The following is an edited excerpt.
When infections occur in the body, stem cells in the blood often jump into action by multiplying and differentiating into mature immune cells that can fight off illness. But repeated infections and inflammation can deplete these cell populations, potentially leading to the development of serious blood conditions such as cancer.
Now, a team of researchers led by biologists at the California Institute of Technology has found that, in mouse models that are bred to lack a specific gene, a specific molecule of microRNA acts as a critical regulator and protector of blood-forming stem cells during chronic inflammation. A deficiency of this microRNA may be one important cause of blood cancers and bone marrow failure in humans.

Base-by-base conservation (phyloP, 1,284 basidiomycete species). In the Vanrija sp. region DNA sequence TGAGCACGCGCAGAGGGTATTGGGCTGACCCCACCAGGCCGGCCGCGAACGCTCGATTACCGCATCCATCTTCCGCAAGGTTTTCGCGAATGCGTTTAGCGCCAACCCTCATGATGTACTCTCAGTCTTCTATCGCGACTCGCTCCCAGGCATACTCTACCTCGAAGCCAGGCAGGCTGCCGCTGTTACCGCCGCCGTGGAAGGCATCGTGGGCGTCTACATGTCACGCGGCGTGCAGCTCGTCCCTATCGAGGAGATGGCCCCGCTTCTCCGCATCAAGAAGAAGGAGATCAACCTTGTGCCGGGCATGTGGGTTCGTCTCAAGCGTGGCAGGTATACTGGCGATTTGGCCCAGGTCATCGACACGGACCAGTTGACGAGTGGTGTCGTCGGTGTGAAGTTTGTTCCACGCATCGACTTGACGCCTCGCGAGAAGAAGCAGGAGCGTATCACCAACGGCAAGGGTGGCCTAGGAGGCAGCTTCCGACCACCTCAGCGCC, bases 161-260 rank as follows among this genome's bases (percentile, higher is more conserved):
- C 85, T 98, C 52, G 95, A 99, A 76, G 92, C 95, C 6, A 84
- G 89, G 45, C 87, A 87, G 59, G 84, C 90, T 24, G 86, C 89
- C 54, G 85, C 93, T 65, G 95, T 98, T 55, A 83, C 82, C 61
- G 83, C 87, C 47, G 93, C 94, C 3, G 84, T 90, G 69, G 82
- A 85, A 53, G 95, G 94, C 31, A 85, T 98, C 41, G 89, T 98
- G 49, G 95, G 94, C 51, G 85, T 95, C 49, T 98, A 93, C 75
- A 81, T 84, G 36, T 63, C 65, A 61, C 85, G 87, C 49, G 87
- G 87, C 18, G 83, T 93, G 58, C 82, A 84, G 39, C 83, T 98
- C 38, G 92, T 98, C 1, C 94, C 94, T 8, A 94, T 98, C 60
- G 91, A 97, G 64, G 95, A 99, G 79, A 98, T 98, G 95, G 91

Read the full story here: Keeping stem cells strong: Biologists show that an RNA molecule protects stem cells during inflammatio